To the editor:
I read Stefan Schemine’s Jan. 4 Gazette letter (“Common sense tells me to question today’s predictions”) with a great deal of humor. Here is a person that accuses me of being an alarmist, while he is spreading his own fears of “spending trillions of our dollars … taking away our freedoms” … and of the mythical conspiracy “one-world government.” Wow.
I don’t want to spend trillions of taxpayer dollars either. Fortunately, we don’t have to. The recent Paris climate agreement is succeeding, where the 2009 Copenhagen attempt did not, precisely because the cost of renewable energy has decreased so much that it now costs less to solve the man-made climate problem than to perpetuate it. The only “freedom” to be taken away is the freedom to choke to death.
The “one-world government” line really makes me laugh. The idea that there is this conspiracy that apparently has millions of people in on it (maybe even all those liberals) in complete agreement with each other — but no one ever leaks any details — is ridiculous. To use his words, “Common sense tells me to question today’s predictions.” Mr. Schemine, name one person you know who advocates this one-world government scheme! I know of no one who has ever even heard of it outside of the fictional ramblings of conservative talk-show hosts. At least the threat of climate change is real.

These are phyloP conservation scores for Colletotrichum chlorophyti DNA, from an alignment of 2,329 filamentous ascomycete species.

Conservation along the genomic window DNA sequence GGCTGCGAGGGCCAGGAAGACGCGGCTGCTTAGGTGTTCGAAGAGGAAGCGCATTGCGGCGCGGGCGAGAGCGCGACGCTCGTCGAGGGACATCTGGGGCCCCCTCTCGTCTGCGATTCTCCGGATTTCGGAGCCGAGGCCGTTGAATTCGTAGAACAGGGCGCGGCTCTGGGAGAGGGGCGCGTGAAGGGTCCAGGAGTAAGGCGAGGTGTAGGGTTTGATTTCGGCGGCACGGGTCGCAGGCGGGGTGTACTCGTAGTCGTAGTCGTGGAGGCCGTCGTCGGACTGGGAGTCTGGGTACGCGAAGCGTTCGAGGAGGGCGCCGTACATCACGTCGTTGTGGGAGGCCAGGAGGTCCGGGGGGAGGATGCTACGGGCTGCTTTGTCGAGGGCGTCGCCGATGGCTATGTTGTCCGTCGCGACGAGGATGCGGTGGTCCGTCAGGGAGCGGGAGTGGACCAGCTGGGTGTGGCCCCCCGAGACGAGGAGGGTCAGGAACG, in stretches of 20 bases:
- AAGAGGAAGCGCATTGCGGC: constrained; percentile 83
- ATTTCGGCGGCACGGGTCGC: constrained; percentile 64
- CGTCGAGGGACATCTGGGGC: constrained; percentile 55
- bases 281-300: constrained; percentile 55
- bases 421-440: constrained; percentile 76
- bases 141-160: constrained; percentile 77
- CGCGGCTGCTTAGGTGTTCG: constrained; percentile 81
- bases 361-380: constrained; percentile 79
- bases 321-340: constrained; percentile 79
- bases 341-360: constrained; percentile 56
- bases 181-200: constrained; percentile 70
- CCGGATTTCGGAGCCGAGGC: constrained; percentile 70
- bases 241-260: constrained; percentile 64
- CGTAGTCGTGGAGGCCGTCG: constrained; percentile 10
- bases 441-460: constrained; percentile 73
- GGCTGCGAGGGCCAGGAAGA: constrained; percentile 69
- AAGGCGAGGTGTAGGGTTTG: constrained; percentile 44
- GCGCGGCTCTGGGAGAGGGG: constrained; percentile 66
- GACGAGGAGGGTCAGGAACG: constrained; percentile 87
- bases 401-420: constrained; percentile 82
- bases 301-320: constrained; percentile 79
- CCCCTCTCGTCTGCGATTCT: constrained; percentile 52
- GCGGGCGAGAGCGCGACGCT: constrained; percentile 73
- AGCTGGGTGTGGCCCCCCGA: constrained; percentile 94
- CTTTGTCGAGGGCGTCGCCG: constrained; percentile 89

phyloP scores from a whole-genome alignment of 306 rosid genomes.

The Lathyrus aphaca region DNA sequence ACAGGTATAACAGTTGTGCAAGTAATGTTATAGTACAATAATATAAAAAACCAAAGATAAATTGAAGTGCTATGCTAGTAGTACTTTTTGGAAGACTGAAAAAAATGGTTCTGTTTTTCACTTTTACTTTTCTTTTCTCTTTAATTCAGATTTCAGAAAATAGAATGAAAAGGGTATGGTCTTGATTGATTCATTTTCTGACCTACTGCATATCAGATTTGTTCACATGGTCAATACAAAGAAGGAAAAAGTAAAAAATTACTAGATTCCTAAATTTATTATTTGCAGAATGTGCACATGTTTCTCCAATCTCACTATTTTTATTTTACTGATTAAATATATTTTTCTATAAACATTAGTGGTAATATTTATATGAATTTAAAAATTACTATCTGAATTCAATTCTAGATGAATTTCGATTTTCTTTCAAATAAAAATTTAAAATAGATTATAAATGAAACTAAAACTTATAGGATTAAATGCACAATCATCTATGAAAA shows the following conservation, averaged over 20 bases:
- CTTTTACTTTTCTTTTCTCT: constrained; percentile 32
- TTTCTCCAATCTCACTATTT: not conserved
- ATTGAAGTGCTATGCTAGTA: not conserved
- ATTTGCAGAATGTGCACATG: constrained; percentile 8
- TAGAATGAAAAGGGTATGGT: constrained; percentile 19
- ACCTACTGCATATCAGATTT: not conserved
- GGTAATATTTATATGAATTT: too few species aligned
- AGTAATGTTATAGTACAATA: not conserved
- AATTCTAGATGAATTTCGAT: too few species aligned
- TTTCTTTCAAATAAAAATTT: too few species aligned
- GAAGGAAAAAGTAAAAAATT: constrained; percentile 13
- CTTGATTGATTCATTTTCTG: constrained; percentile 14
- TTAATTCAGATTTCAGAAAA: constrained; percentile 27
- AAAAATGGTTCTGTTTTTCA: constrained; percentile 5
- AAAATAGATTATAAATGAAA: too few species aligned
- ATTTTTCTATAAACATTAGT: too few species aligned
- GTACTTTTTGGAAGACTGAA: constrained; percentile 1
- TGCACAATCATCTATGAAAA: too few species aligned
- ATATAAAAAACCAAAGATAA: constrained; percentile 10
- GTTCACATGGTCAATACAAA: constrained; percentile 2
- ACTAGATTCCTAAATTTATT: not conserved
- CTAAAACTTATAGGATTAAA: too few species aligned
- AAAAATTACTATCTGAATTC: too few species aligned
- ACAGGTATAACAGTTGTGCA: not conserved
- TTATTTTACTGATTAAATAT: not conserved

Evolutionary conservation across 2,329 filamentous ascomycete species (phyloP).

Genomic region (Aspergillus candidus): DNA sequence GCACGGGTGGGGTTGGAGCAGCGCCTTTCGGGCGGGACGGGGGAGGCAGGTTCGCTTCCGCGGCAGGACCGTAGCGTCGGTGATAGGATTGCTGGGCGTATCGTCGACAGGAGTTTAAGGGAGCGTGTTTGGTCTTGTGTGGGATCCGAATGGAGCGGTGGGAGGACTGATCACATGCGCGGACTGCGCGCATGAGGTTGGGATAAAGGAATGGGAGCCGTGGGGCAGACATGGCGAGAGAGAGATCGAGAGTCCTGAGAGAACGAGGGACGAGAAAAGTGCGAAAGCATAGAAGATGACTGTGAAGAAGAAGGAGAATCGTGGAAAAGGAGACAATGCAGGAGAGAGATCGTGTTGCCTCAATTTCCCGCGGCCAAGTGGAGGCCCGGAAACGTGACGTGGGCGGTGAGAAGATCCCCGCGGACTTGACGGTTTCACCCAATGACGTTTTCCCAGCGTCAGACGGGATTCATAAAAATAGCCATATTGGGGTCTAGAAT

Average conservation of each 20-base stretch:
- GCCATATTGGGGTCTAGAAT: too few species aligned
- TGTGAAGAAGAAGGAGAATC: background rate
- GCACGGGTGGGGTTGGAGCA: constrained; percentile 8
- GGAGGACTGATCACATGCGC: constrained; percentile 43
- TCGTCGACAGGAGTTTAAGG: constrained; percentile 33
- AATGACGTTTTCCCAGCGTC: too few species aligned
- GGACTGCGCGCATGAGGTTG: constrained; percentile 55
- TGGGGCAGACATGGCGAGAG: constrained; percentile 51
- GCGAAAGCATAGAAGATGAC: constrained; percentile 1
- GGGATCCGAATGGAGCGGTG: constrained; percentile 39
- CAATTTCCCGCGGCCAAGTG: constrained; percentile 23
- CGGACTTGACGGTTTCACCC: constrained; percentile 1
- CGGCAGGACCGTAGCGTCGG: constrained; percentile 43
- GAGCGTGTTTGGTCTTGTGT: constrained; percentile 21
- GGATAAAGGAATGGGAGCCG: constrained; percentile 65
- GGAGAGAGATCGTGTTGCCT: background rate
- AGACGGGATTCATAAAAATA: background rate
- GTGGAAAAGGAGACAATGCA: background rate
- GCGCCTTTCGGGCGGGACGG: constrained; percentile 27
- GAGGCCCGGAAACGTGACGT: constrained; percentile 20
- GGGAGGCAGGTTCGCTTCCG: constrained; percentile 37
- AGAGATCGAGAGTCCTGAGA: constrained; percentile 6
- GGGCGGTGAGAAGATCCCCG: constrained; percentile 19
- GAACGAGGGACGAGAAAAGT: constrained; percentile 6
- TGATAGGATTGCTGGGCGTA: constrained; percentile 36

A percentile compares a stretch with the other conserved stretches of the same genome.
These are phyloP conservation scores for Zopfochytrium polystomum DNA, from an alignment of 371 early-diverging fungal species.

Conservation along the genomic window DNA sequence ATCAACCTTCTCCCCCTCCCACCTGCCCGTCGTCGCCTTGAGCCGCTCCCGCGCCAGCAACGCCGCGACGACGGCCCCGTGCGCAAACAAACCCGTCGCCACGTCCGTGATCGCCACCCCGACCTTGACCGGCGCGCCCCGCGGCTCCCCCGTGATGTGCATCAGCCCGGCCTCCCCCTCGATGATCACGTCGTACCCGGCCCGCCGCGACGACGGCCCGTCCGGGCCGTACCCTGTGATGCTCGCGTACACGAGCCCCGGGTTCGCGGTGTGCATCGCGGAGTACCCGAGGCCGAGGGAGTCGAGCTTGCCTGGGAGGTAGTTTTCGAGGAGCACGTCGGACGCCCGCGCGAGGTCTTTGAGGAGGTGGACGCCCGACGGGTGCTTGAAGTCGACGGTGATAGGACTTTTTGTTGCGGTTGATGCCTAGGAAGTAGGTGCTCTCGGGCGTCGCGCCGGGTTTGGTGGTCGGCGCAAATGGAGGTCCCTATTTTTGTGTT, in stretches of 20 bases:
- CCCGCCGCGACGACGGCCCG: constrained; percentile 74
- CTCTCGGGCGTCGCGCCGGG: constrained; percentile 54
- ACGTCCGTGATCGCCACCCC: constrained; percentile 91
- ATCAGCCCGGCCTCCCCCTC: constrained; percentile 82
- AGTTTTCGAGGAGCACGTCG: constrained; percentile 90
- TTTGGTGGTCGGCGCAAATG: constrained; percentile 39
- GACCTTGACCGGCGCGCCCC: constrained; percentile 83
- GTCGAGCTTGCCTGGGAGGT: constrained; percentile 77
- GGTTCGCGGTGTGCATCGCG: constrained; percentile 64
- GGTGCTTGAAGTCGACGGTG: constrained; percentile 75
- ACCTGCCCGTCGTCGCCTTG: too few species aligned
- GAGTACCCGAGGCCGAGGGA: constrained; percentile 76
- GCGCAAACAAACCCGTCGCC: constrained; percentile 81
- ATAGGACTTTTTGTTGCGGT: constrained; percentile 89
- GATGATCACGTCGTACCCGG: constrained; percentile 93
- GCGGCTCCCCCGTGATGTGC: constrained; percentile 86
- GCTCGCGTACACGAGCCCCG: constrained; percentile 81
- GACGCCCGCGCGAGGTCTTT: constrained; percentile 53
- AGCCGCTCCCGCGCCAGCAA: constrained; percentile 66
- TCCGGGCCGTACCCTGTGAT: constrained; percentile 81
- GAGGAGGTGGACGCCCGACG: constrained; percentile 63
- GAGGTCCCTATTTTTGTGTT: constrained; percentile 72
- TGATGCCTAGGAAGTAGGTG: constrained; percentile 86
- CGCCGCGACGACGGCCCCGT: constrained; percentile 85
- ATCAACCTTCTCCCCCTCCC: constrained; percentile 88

There have also been people who thought that climate concerns were a communist plot to take over the government. Seriously? I know a lot of scientists. I know a lot of liberals. I don’t know any communists. Besides, climate science is actually older than communism, it has outlasted communism, and it has nothing to do with political philosophy at all.
However, Naomi Oreskes and Erik Conway, in their book “Merchants of Doubt,” tell us that the roots of climate denial were sewn by people with a McCarthy-era fear of communism. The earliest people to obstruct climate science were paranoid of the Soviet Union leveraging any attempt by nations to cooperate and to deal with any global problems (hence their irrational fear of the United Nations). They were hired by people who were afraid of losing business to new technologies (as are the Koch brothers, Exxon Mobil and Robert Murray today), so they set upon obstructing with disinformation the same free markets they claimed to want to protect.
So who is the alarmist trampling on liberty? Is it the person who tries to inform others and to prod them into solving a common problem, or is it the person who labels someone he doesn’t even know as “like a used-car salesman” with an “evil agenda,” and who insists on putting his own words (like “catastrophic”) into the mouths of his ideological opponents?
David W. Carpenter